This is a story about fence building. It was taught to me by none other than Sammie our 10-year-old girl who likes to stay on the deck in her retirement days. Now she doesn’t cause any trouble, but that’s not how it used to be.
In her prime Sammie was truly an artist at escape. Even today she will occasionally show she hasn’t lost the skills that she excelled at for all of these years. I learned how to build an almost escape proof fence due to her.
When she was a pup back in Oklahoma, she quickly let us know that a solid wood privacy fence 6 feet tall was not enough. It kept my lab/pit mix contained but it was small potatoes to a husky of her abilities. It wasn’t long before she tunneled out with digging skills that would make a back hoe jealous.
We are talking red, sun baked Oklahoma clay. It almost equals concrete if you try and dig it with anything other than powered equipment. Not much to Sammie, she dug an escape hole and was gone.
I will give her credit for sticking around. Whether it was the dogs next door or the fact you can’t really escape Oklahoma that made her stick is hard to say. But we nabbed her fairly soon and so the next thing I did was try invisible fence and shock collars.
I ran the wire around the bottom of the fence, put these expensive collars on Sammie and Two-Socks and felt I’d solved the problem with technology. I was soon proven wrong.
True, it worked for a couple of days as Sammie studied the problem of her collar giving her a buzz when she approached the fence. I guess she figured out the collars were the problem so with husky teeth she somehow sliced her collar free and then sliced off Two-Socks collar as well just for good measure.
Apparently, this extra annoyance and work I caused her made her chew the electronic boxes on the collar into so much scrap metal and plastic. That collar wouldn’t get her again!
Another quick dig and she was gone once more. And once again realizing that she was still in Oklahoma, even after such a great escape kept her easy to find. She had not solved the Oklahoma problem yet. I really couldn’t blame her because nobody actually wants to stay in Oklahoma. It’s like a black hole and even if you are born there the need to escape is strong…there has to be a better place somewhere over the rainbow!
My next effort was more power (Tim the tool man type power.) I bought real electric fence wire, and ran it around the bottom of the wood fence with insulators to keep her from digging out. Growing up in Nebraska I was familiar with electric fences but I didn’t want to hurt her. Fortunately, they make a fence charger for dogs. Not anywhere near the power a cattle fence has.
This in fact stopped her for quite a few months. But her mind never stopped working on the problem. The solution was to get Two-Socks the lab/pit mix so worked up at the neighbor dog that she ate a hole through the wood fence.
Sammie scooted through and left old Two-socks behind. Two-socks was too big to get through the hole but Sammie made it easy. Once again Oklahoma saved me. Sammie still couldn’t drive or hitch out of the state so she was captured easily. Then we moved, and the game was once more afoot!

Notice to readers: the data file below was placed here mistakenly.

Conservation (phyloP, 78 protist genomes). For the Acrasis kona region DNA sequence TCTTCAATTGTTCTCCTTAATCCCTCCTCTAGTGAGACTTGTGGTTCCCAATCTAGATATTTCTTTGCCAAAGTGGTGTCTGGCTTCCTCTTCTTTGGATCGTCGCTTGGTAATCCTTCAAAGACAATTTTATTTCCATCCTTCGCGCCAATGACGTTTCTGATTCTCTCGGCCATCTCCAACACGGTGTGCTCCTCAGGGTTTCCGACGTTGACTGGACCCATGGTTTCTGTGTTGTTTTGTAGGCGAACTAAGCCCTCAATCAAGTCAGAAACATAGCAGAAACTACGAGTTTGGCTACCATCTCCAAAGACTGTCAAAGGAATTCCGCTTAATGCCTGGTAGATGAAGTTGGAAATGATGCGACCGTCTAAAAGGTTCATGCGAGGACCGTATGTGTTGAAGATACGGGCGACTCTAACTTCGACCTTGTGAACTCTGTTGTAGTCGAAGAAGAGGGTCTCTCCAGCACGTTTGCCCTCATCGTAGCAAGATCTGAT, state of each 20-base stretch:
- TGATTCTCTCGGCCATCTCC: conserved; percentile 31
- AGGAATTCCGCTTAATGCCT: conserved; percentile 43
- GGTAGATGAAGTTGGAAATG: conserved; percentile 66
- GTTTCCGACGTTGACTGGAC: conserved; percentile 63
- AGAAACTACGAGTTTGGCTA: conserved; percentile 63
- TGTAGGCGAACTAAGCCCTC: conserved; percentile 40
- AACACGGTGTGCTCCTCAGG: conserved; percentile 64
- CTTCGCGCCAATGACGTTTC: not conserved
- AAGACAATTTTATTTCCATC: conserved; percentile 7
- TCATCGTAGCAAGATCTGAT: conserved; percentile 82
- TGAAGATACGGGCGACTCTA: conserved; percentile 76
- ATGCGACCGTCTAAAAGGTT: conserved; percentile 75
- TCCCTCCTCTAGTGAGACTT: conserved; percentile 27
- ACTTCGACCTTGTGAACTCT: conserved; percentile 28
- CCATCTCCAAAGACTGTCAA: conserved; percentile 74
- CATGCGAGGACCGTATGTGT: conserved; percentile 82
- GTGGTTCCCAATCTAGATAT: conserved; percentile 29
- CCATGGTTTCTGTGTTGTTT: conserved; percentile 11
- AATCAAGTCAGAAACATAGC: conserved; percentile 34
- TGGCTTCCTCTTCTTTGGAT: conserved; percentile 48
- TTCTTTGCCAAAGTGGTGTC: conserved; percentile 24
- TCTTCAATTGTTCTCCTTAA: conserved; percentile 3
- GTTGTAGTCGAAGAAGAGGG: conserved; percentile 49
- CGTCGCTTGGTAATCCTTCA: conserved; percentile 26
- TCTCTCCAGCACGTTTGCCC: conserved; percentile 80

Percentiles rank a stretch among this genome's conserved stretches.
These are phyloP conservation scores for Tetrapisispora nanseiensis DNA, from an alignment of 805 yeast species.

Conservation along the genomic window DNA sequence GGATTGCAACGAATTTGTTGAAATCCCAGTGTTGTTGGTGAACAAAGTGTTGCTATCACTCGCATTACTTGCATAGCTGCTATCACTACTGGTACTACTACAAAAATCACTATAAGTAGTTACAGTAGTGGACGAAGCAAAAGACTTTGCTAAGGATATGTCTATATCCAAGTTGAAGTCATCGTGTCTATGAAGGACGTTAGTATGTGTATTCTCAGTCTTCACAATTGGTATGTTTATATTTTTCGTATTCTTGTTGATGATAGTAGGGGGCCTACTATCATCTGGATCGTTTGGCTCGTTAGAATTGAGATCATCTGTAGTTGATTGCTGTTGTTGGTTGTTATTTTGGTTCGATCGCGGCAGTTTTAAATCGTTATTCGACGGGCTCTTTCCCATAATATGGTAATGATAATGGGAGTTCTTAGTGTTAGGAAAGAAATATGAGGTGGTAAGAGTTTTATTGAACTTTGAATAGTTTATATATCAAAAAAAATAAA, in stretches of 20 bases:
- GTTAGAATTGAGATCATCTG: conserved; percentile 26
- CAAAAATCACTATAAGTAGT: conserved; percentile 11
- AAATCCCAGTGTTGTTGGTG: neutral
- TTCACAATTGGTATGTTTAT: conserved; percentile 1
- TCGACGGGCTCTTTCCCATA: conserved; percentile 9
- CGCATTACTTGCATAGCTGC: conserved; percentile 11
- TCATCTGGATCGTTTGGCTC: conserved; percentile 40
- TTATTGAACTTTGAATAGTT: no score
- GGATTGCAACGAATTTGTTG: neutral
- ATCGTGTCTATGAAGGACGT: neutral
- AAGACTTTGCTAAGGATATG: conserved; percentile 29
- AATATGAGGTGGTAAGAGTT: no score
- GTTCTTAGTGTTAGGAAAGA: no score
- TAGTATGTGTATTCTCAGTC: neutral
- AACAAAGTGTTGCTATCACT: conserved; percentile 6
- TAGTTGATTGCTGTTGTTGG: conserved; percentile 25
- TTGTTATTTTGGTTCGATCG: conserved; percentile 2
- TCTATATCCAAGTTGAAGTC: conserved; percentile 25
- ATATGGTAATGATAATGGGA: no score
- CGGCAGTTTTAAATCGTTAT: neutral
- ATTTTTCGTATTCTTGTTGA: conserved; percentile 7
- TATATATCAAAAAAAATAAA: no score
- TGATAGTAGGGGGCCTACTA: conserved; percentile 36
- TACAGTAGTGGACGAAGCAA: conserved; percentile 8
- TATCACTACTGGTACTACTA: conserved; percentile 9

We moved from Oklahoma to Virginia. With two cars, my job was to take all three cats with me. A painful ride of two full days with crying cats in the car. My wife would follow a few days later after the movers had packed up things. Her job was to drive out with the two dogs.
My wife stopped in Wichita Kansas to see her mom on the way. The dogs could stay in the back yard because it was privacy fenced except for the gate. A five-foot-tall chain link thing that would make a husky laugh.
I got a call from my wife in a panic. Sammie had escaped and was nowhere to be found! The problem of Oklahoma no longer in her mind, and she took off for better pastures. Now these pastures included her crossing several high-ways and busy streets. Miles away she was captured by the humane society.
My wife would not leave without finding Ms. Sammie. Luckily, she was micro-chipped and there is only one dog pound in Wichita. She was retrieved the next day, and soon back on her way to Virginia. Sammie had not liked the pound, and actually was good for the rest of the trip.
She found her new yard and home to be acceptable here. As soon as the memories of the pound wore off the old habits returned. Houdini was at it again!
Sammie could slide under the fence with ease. But she had learned the pound was not a place for her. She stuck around after a successful escape. Going up on the deck and barking at the sliding glass door. We opened it and she smiles and seems to say, “Look at me!”
When I bought a new fence for this place I spent a bundle on it. It works but I still have a small area of old fence that she quickly found was the weak spot. Many a time she would be on the deck 5 minutes after we let her outside. I’ve filled many holes with cut firewood to block the tunnels but she always dug more.
Luckily as she has aged the need to prove her skills has waned. She is happy on her deck but occasionally she will prove that she still has it.
The photo is of a gate we put up in the basement. It has an opening for the cats to pass through. Sam could easily have jumped this back in the day but now not so much. Instead she can squeeze through this tiny opening!
I wouldn’t have believed it if I hadn’t caught her half-way through the other night!
The opening is 10” tall by 7” wide. A 45-pound female husky squeezed right through it like it was a joke!
Never underestimate a husky!